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2020 Mitsubishi Eclipse Cross SEL Review By John Heilig


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THE AUTO PAGE
By John Heilig
Senior Editor and Bureau Chief
Mid-Atlantic Bureau
The Auto Channel

REVIEWED MODEL: 2020 Mitsubishi Eclipse Cross SEL

ENGINE: 1.5-liter turbocharged 4

TRANSMISSION: CVT with step sport mode

HORSEPOWER/TORQUE: 152 hp @ 5,500 rpm/184 lb.-ft. @ 3,500 rpm

WHEELBASE: 105.1 in.

LENGTH X WIDTH X HEIGHT: 173.4 x 71.1 x 66.5 in.

TIRES; P225/55R18

CARGO CAPACITY: 22.6/48.9 cu. ft. (rear seats up/down)

ECONOMY; 25 mpg city/26 mpg highway/24.6 mpg test

FUEL TANK CAPACITY: 15.8 gal.

CURB WEIGHT: 3,516 lbs.

TOWING CAPACITY: 1,500 lbs.

COMPETITIVE CLASS: Nissan Rogue, Toyota RAV4, Ford Escape

STICKER: $32,720 (includes $1,095 delivery, $3,030 options)

BOTTOM LINE: The Mitsubishi Eclipse Cross is nothing like the Eclipse sporty coupe, but as a small SUV it does the job.

Mitsubishi introduced the Eclipse Cross small SUV in 2018 to go along with its Outlander and Outlander Sport SUVs. The choice of name is interesting, because the Eclipse Cross is nothing like the Eclipse sporty coupe that had been a halo vehicle for Mitsu for years, since the demise of the sportier 3000 GT that was a twin to the similar Dodge model.

The Eclipse Cross (henceforth known as the Cross) is a comfortable driver with decent power from the 1.5-liter turbocharged four. Our tester was equipped with all wheel drive and multiple drive modes - eco, auto, snow, gravel. We drove in Eco primarily, including during a long trip to Atlantic City when we averaged 30.0 mpg.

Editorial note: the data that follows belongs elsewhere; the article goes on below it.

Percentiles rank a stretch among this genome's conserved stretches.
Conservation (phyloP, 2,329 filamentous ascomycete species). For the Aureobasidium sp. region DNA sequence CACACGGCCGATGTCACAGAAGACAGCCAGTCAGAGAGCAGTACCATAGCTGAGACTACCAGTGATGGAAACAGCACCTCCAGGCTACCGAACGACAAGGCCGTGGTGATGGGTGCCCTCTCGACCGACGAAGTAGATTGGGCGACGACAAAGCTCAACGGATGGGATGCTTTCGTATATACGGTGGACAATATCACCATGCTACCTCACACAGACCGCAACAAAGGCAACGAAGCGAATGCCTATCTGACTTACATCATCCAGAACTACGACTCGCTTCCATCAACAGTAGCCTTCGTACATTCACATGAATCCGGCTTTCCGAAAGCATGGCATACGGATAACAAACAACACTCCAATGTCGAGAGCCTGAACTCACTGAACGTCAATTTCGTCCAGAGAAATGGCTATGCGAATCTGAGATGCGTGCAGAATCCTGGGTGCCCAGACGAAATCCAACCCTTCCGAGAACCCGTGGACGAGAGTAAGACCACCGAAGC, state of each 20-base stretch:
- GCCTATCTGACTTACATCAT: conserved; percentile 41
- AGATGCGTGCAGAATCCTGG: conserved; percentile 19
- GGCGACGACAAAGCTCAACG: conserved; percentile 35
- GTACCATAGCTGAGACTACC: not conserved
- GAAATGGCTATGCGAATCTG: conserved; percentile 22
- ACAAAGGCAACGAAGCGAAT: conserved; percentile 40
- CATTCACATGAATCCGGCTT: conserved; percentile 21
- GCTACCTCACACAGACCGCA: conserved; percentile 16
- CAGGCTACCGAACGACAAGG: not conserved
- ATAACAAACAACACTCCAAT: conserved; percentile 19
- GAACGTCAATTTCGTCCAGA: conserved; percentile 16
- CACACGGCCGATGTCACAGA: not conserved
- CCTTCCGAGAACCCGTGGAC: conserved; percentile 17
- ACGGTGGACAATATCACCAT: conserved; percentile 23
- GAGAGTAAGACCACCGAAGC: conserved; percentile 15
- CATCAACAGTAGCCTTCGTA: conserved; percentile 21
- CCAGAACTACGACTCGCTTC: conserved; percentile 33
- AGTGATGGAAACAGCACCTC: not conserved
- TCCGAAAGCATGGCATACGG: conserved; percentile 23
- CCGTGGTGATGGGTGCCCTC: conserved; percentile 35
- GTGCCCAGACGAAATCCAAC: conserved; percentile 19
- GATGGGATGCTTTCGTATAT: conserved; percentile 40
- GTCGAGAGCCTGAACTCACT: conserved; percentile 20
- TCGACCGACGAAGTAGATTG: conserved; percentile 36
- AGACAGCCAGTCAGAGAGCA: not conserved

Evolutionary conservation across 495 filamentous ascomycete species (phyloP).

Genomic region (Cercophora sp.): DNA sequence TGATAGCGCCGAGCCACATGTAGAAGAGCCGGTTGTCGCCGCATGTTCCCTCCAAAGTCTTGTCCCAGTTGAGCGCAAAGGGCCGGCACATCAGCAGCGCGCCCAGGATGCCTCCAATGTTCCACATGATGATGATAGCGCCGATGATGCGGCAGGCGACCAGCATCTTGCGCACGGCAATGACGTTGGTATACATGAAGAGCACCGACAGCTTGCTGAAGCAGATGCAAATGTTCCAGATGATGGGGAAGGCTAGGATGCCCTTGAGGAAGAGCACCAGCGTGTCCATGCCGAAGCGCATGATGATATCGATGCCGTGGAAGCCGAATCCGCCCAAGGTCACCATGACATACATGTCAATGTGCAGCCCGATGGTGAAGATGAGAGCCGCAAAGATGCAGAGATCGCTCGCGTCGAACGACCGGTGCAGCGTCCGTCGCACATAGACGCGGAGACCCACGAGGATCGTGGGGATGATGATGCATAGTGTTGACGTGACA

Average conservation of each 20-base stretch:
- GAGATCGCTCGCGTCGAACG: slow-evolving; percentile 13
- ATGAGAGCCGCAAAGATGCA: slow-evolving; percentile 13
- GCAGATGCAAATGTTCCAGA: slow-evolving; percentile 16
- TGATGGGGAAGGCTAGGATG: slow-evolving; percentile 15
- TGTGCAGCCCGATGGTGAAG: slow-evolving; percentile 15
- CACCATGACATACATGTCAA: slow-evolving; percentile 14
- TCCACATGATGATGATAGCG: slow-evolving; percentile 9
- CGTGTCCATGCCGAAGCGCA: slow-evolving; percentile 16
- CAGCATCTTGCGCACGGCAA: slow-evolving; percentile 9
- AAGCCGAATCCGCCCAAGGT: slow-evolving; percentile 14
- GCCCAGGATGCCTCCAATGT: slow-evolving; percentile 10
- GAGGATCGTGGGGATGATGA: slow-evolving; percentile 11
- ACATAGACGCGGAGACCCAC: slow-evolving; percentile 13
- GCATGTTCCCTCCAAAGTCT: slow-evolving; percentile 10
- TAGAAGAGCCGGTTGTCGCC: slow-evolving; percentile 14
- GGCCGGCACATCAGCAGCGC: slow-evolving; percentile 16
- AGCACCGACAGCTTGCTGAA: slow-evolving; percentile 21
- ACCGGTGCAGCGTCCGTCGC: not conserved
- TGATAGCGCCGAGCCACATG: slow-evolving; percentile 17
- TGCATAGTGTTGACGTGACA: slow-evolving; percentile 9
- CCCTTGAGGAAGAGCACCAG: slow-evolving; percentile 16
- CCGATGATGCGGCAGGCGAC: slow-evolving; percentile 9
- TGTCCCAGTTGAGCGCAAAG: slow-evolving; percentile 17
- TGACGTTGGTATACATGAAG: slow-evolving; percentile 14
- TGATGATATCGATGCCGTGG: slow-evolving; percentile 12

Front seats are comfortable and heated and offer very good side support, much like the Eclipse half to the Cross name.The other half is the crossover part that provides very good cargo capacity, even with the rear seat backs up. I still had to lower the rear seat backs to get my golf clubs in the back.

Rear seat legroom is tight. However, they can slide back a few inches for increased, and much better, legroom. The rear seats, like the front are heated.

I had one major complaint with the Cross, and I might as well get it out of the way in the beginning. The high-mounted stoplight is a bar set right in the middle of the rear window, obstructing the view. Granted, you get accustomed to its being there after a while and it “disappears,” but if you’re uncertain if the constabulary is following you, it’s good to have a full view.

In reverse, you get the standard back-up camera view plus an “overhead” 360-degree view. You can also turn these cameras on by using a switch on the wheel. This is convenient for checking in front when you’re parking.

The infotainment screen is clear with the usual menu of choices. Unfortunately, the navigation system is difficult to program, so difficult that I used my phone’s navigation app instead. Maneuvering around the infotainment screen required a touch pad in the center of the console. You can use the touch screen as well.

The air conditioner worked well. Although autumn is rushing in, we didn’t need the heater. Soon….

Interior storage consisted of a nice cubby at the base of the center stack with 12-volt and two USB outlets, the Eco mode switch and heated wheel switch. There’s also a good sized console/arm rest and room for water in all the doors. Four assist handles aid entry and exit, and there’s a dual sun roof for those who like ‘em.

Overall, the Mitsubishi Eclipse Cross is a good entry in the small SUV/CUV segment, except for that bloody high mounted stop light.

(c) 2019 The Auto Page Syndicate